(Dallas) U.S. transportation officials traveled to Dallas on Sunday to investigate the cause of the crash of two historic military planes that killed six at an air show.
A World War II bomber and fighter jet collided and crashed to the ground in a ball of flame on Saturday, about 10 miles from the city center.
The accident came three years after a bomber crash in Connecticut that killed seven people, amid continued concerns over the safety of air shows involving older models of fighter jets.
The National Transportation Safety Board has taken control of the crash scene, with local police and firefighters in support, Dallas Mayor Eric Johnson said. The Federal Aviation Administration must also investigate, officials said.
Officials did not say how many people were inside each plane, but Hank Coates, president of Commemorative Air Force, the company that owns the planes and organized the air show, said one of the aircraft, a B-17 Flying Fortress bomber, usually has a crew of four to five. The other, a P-63 Kingcobra fighter jet, has a single pilot. The planes are flown by highly trained volunteers, often retired pilots, he said.
John Cudahy is president of the International Council of Air Shows, a trade group that sets the standards followed by air shows and oversees pilot training. According to him, at air shows there is usually a rehearsal on Fridays, so the Saturday show is actually a second time for the pilots. There are also detailed meetups to go over the show plan and cover exactly where each driver will be placed.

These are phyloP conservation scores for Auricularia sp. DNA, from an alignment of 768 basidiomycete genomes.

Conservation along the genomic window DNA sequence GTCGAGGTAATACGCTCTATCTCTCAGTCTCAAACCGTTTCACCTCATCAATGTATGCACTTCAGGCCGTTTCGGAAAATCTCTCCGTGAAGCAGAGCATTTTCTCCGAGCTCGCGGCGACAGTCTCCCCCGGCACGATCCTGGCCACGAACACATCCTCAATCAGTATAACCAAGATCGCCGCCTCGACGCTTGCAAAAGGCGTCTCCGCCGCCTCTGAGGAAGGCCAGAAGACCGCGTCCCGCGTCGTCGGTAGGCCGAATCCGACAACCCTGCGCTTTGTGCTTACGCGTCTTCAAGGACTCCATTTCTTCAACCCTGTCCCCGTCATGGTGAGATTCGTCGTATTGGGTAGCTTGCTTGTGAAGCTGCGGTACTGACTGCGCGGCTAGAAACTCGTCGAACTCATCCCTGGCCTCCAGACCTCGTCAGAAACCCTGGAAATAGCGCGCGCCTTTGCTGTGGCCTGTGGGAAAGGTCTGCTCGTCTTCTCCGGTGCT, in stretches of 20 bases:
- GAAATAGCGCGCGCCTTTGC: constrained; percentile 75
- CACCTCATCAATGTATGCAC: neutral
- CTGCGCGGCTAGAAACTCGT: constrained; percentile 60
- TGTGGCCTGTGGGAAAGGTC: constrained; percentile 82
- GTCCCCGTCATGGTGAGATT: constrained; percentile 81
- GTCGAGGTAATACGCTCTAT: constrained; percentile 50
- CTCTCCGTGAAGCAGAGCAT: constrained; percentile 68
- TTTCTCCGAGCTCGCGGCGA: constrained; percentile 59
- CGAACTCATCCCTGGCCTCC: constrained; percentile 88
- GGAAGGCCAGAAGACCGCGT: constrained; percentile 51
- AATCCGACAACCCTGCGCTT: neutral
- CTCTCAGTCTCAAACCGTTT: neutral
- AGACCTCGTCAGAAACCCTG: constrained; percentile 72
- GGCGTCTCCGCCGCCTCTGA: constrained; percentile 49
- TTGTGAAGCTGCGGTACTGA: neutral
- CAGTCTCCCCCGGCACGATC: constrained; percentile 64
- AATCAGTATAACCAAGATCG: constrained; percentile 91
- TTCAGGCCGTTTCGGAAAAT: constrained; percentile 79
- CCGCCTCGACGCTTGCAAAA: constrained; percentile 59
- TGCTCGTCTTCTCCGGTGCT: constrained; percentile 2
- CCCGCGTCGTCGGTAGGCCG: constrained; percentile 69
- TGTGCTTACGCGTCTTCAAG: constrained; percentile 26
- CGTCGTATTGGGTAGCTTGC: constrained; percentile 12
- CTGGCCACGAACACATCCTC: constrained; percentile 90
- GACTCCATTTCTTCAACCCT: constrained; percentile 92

Several videos posted on social media show the fighter jet crashing into the bomber, crashing it to the ground and creating a large ball of fire and smoke.
“It is still too early to understand what happened yesterday. I’ve watched the video several times and I can’t figure it out and I’ve been doing this for 25 years,” Cudahy said.
The B-17, the cornerstone of American air power during World War II, was a huge four-engined bomber used in daylight raids against Germany. The Kingcobra, an American fighter aircraft, was primarily used by Soviet forces during the war. Most of the B-17s, also called “Flying Fortresses”, were scrapped at the end of World War II and only a handful remain today, widely displayed in museums and air shows. , according to Boeing.